Even if the government decides to grant free education programmes to upgrade displaced workers, the time and effort spent undergoing upgrading trainings poses an implicit cost as they remain underemployed or unemployed.

In addition, despite extensive Professional Conversion Programmes and Work-Trial programmes seeking to improve horizontal labor mobility in Singapore, these programmes are dependent on the willingness of private companies to host these convertees; thereby reducing the effectiveness of these support programmes in the event of economic downturn.

Considering this, I suggest for the institution of unemployment insurance as a stop-gap measure. It will cover unemployed workers above the age of 50 and whose 12-months moving average gross income falls below 40th percentile of household expenditure per person; a standard adapted from the upper ceiling of “2nd quintile retiree household expenditure per person” standard CPF uses to calculate the Basic Retirement Sum. This would translate to about a cap of $942 (in 2013 dollars), or $943.75 (in August 2015 Dollars) payout based on the latest 2013 Household Expenditure Survey. The payout will be the difference between the cap payout and their 12-month moving average gross income.

A 12-month average income threshold is used instead of immediate income. This is to ensure that persons who had lower income over the medium term would receive assistance ahead of persons who had higher income. The unemployment insurance payouts should not last for more than 12 months from the date of unemployment, as it should have provided the recipients with sufficient breathing space to upgrade their skills.

We Must Act

While one may argue that most unemployment in Singapore is short-term in nature, and long-term unemployment rates is at a low of 0.6%, these statistics does not account for underemployment experienced by workers, or discouraged workers who have been dropped out of the labor force measurements all together. These hidden-statistics will grow as the risk of structural unemployment increases.

Also considering that productivity in Singapore has stagnated since 2012, with productivity growth hovering at around 1%, it will come to a point where companies will be pressured to retrench workers as we lose cost-competitiveness.

Considering the negative effects of unemployment on one’s personality, intellectual abilities, psychological well-being as well as wider social effects of crime, or burden to family members, we must act.

Hence, a strong social safety net is timely and necessary to ease Singapore through the transition into a digitalized economy. Benefits to our nation-state should not come at the unreasonable expense of any parties. As humans tend to hold self-serving, egocentric bias and fundamental attribution bias, we must be mindful not to be blissfully ignorant or be dismissive of the plight of people who are left behind. As sociologists would agree, our success is not merely a product of our individual efforts but more of a result of social factors.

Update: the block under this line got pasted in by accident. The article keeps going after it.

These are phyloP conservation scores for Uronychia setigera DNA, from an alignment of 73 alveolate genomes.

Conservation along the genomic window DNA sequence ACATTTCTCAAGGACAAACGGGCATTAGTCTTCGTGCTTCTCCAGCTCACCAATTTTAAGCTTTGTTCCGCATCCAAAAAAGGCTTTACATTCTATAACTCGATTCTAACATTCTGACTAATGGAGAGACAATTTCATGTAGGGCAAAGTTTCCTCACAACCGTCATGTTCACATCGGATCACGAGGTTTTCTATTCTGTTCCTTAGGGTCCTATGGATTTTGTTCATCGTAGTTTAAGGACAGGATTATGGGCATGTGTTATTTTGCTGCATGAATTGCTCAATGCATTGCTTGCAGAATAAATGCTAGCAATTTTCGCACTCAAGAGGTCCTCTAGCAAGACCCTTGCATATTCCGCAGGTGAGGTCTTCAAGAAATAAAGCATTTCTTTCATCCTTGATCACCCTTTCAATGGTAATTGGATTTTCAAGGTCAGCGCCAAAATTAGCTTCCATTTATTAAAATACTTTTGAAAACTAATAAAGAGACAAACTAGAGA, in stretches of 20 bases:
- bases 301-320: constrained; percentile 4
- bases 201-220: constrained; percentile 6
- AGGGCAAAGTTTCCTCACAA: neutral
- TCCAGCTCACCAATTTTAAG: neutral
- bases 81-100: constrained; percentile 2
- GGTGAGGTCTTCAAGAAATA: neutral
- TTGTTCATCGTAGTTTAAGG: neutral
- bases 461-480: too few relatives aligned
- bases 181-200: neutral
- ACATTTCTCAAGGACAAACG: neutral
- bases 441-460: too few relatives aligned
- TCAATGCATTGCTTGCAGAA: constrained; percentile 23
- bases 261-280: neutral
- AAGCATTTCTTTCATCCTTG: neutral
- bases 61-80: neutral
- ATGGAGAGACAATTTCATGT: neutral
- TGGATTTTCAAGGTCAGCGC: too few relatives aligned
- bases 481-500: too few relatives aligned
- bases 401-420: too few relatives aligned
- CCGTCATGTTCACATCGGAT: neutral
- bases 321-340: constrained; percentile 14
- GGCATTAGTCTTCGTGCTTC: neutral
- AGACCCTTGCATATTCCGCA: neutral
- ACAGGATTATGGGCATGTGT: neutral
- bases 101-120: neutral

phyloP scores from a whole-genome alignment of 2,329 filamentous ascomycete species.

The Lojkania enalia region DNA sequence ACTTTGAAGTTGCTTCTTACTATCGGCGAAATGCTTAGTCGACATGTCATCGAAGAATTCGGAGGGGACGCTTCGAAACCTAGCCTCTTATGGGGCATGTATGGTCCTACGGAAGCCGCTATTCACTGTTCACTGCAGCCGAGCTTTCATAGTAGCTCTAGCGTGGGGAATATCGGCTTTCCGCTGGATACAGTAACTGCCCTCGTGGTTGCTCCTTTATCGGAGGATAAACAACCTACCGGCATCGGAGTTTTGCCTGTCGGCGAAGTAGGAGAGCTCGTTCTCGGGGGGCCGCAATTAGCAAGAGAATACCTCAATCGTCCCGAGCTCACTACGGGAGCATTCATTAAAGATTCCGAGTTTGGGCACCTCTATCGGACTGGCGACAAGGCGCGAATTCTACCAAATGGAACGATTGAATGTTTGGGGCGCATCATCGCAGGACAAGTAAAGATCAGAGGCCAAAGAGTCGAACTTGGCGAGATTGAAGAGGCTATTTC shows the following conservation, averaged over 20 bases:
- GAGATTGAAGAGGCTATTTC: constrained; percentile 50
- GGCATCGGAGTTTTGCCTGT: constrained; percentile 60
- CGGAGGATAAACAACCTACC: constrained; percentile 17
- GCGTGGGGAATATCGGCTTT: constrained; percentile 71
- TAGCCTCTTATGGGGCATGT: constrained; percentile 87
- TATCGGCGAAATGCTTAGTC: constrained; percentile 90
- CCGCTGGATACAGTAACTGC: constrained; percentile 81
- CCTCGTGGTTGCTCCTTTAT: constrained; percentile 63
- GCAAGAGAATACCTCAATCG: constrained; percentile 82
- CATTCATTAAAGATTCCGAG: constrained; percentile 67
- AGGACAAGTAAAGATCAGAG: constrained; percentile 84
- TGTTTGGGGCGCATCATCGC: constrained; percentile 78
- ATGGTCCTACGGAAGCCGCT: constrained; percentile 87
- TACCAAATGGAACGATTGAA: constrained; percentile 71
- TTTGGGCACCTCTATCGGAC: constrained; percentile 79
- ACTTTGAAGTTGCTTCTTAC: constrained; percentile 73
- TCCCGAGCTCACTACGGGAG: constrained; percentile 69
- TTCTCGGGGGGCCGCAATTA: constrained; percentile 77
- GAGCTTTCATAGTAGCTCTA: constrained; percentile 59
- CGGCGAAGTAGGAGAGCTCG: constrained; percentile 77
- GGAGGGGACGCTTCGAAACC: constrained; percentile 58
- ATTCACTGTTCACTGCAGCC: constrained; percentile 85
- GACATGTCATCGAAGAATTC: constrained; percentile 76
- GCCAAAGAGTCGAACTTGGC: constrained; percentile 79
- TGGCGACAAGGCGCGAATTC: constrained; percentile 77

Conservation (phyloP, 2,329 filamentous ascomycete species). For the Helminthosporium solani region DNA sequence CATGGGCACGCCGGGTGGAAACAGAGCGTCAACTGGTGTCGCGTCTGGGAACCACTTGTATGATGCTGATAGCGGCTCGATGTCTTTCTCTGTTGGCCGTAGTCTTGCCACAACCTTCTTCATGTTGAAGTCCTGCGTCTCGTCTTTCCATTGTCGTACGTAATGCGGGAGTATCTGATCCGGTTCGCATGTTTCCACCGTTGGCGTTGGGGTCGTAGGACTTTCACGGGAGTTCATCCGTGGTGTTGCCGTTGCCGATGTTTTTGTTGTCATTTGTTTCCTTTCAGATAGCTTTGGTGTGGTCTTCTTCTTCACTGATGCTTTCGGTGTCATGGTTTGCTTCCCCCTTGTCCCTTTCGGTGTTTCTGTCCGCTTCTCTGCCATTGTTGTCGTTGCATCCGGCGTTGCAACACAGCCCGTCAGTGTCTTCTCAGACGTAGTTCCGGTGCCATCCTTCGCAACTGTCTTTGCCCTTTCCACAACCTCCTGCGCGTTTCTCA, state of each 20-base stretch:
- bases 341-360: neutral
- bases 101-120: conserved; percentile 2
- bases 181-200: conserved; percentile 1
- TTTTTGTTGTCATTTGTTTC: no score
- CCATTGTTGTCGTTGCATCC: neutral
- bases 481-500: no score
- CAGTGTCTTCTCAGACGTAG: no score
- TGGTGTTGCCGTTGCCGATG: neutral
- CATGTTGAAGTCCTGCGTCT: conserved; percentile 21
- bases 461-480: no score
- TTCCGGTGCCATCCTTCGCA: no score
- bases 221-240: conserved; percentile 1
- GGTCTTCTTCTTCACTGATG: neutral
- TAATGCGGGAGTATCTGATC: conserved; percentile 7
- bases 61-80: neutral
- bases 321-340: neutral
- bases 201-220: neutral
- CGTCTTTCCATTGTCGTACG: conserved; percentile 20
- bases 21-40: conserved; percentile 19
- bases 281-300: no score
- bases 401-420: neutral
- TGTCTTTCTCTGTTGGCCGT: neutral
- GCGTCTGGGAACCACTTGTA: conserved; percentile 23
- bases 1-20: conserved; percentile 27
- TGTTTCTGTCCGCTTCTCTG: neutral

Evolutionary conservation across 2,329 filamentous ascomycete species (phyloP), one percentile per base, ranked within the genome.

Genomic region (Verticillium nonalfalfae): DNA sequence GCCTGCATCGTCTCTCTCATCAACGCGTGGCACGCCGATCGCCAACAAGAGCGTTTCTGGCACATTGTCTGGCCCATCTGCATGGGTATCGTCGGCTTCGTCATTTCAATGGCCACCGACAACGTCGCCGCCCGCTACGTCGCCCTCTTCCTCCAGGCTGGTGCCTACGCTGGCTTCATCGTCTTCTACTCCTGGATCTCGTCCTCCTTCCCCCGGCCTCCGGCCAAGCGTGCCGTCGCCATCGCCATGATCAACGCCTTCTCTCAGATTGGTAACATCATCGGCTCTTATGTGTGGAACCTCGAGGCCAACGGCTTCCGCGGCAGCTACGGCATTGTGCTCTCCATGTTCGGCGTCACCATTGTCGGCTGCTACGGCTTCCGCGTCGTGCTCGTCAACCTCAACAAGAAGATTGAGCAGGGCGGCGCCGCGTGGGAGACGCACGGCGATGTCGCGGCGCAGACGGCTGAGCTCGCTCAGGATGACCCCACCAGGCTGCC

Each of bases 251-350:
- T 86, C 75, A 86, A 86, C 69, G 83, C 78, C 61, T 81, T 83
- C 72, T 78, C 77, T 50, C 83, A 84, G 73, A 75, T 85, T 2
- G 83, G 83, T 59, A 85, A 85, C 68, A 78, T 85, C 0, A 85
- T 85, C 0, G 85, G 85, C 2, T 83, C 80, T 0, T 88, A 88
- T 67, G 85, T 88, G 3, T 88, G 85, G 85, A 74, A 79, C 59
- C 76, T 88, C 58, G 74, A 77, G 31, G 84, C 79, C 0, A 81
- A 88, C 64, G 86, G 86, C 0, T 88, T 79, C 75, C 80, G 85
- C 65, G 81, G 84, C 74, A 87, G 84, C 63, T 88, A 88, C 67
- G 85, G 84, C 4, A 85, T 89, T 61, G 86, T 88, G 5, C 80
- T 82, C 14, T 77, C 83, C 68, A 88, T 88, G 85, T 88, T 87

All in all, I’m heartened that the Singapore government have the right intentions and sufficient political will to capitalize on the digital revolution for the greater good despite the aforementioned challenges. Indeed, we should disrupt ourselves, be prepared for it, before we get disrupted unprepared. Singapore’s economic pie must grow before we talk about inclusive growth: for people on both sides of the digital divide.

With this, one suggestion: Never stop learning, keep moving forward. I hope you readers will always stay ahead of the technological change, and if you do succeed, whether by individual effort, or by favourable social conditions, don’t forget to help those who are left behind.

On This Day : 19 Feb


British navy shells Dardanelles, in prelude to invasion of Turkey

During the First World War, the British War Office approved a plan to shell the Turkish positions at the Dardanelles, the narrow strait separating Europe from Asia, and the only waterway linking the Mediterranean Sea to the Black Sea. They hoped the initial bombardments would pave the way for British and French forces to march on Istanbul, knock Turkey out of the war and open a path to Russia, which was allied with the British. However, the campaign would end in abject failure, with Allied forces in retreat, having sustained nearly 180,000 casualties.

An illustration of the grand scale of the campaign.


President Roosevelt signs order allowing detention of Japanese Americans

Following the Japanese bombing of Pearl Harbor, U.S. President Franklin D. Roosevelt signs Executive Order 9066, allowing the removal of any or all people from military areas “as deemed necessary or desirable.” The military then defined the entire West Coast, home to most Americans of Japanese ancestry, as a military area. By June, more than 110,000 Japanese Americans were forcibly relocated to remote internment camps built by the U.S. military around the country.

A poster with the wartime instructions for the Japanese American community.



US Marines invade Iwo Jima

On this day, Operation Detachment, the U.S. Marines’ invasion of Iwo Jima, is launched. Iwo Jima was a barren Pacific island guarded by Japanese artillery, but to the US military, it was real estate on which to build airfields where bombing raids against Japan could be launched. Japan was only 660 miles away. This marked the beginning of the final chapter of the Pacific theatre in World War Two, where the fight was taken directly to the Japanese homeland, and which would culminate in the dropping of nuclear bombs on Hiroshima and Nagasaki.

US Marines land on Iwo Jima, under the cover of US battleships.×9.jpg